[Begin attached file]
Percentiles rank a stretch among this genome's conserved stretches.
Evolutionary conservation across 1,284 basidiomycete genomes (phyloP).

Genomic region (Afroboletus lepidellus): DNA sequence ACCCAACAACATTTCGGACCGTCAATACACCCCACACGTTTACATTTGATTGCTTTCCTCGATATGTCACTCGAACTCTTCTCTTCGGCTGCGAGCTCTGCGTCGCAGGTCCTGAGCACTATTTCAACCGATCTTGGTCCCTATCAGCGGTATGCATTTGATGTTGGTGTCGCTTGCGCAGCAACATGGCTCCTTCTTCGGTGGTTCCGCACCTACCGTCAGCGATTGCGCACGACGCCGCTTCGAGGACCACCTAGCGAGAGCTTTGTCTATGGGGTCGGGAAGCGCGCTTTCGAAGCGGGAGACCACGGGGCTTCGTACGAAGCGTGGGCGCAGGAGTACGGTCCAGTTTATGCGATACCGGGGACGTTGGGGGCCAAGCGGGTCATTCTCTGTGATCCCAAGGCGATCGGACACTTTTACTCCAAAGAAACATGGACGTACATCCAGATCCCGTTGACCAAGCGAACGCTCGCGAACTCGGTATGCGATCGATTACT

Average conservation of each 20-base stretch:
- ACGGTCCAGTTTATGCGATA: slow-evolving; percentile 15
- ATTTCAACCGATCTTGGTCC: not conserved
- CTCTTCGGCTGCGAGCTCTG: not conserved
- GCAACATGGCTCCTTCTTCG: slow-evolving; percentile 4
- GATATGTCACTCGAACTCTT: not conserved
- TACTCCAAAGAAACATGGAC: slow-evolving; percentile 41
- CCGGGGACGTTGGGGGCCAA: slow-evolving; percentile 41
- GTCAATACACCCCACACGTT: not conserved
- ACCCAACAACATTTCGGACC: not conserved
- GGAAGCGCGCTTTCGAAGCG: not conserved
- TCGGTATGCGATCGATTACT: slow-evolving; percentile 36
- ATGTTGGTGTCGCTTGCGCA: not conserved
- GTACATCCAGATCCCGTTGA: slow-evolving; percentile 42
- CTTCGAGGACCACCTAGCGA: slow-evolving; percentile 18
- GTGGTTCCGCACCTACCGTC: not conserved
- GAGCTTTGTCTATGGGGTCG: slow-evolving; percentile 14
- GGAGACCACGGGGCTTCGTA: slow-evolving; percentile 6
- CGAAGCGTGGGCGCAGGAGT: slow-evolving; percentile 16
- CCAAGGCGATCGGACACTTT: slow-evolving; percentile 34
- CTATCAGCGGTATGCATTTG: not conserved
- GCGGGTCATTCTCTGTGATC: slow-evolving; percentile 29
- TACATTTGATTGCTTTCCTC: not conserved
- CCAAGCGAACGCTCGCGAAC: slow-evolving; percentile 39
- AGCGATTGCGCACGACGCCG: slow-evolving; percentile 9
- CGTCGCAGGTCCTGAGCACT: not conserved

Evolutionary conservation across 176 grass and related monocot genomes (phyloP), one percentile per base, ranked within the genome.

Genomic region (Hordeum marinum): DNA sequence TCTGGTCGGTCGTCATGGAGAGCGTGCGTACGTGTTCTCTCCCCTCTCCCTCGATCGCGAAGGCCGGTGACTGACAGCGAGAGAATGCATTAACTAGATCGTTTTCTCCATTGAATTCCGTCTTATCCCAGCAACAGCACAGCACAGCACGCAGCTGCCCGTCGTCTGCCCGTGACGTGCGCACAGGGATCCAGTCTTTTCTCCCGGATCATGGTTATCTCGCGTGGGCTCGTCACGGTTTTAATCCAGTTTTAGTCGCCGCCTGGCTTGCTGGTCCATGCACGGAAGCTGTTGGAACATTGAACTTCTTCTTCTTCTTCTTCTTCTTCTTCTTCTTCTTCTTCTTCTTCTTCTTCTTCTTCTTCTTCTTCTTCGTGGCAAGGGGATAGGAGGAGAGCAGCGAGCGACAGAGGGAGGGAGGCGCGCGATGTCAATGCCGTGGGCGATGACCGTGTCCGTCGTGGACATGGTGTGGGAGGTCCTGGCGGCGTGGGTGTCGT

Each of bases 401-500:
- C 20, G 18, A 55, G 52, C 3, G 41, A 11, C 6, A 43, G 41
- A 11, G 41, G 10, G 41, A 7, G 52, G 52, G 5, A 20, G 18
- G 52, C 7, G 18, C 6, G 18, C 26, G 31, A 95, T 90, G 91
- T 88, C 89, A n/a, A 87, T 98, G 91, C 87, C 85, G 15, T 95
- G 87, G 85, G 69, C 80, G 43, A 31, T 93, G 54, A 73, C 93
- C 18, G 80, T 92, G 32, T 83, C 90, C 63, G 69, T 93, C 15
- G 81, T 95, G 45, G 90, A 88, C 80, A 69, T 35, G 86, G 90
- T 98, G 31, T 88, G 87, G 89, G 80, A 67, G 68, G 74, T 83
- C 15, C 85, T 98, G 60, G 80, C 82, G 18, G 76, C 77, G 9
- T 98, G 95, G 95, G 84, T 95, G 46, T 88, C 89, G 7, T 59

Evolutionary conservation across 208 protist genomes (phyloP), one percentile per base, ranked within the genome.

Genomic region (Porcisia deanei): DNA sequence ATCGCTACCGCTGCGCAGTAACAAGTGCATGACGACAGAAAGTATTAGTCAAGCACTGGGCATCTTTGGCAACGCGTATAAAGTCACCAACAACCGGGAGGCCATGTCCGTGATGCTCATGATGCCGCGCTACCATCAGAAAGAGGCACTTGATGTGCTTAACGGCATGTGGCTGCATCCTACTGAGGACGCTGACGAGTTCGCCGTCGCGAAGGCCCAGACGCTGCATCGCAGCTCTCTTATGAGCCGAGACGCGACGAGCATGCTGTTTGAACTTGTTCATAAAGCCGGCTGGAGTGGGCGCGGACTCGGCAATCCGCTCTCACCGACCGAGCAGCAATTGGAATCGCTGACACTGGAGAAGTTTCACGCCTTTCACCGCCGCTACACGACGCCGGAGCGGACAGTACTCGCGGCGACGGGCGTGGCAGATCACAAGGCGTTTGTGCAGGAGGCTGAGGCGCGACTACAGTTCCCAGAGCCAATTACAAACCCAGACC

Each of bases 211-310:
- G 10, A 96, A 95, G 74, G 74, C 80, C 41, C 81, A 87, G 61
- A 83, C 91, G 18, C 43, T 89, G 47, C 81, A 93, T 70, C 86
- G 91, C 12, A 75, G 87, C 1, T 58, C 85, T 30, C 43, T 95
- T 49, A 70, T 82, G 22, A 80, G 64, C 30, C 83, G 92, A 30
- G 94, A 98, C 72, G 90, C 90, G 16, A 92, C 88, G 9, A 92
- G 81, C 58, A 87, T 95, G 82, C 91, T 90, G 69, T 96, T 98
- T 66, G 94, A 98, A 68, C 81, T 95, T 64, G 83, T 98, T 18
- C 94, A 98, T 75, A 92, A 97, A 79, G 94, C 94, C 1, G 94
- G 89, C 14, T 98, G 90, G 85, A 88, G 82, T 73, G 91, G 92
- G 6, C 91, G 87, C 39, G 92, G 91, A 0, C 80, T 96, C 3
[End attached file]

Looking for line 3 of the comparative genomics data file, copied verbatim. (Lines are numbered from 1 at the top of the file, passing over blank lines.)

Genomic region (Afroboletus lepidellus): DNA sequence ACCCAACAACATTTCGGACCGTCAATACACCCCACACGTTTACATTTGATTGCTTTCCTCGATATGTCACTCGAACTCTTCTCTTCGGCTGCGAGCTCTGCGTCGCAGGTCCTGAGCACTATTTCAACCGATCTTGGTCCCTATCAGCGGTATGCATTTGATGTTGGTGTCGCTTGCGCAGCAACATGGCTCCTTCTTCGGTGGTTCCGCACCTACCGTCAGCGATTGCGCACGACGCCGCTTCGAGGACCACCTAGCGAGAGCTTTGTCTATGGGGTCGGGAAGCGCGCTTTCGAAGCGGGAGACCACGGGGCTTCGTACGAAGCGTGGGCGCAGGAGTACGGTCCAGTTTATGCGATACCGGGGACGTTGGGGGCCAAGCGGGTCATTCTCTGTGATCCCAAGGCGATCGGACACTTTTACTCCAAAGAAACATGGACGTACATCCAGATCCCGTTGACCAAGCGAACGCTCGCGAACTCGGTATGCGATCGATTACT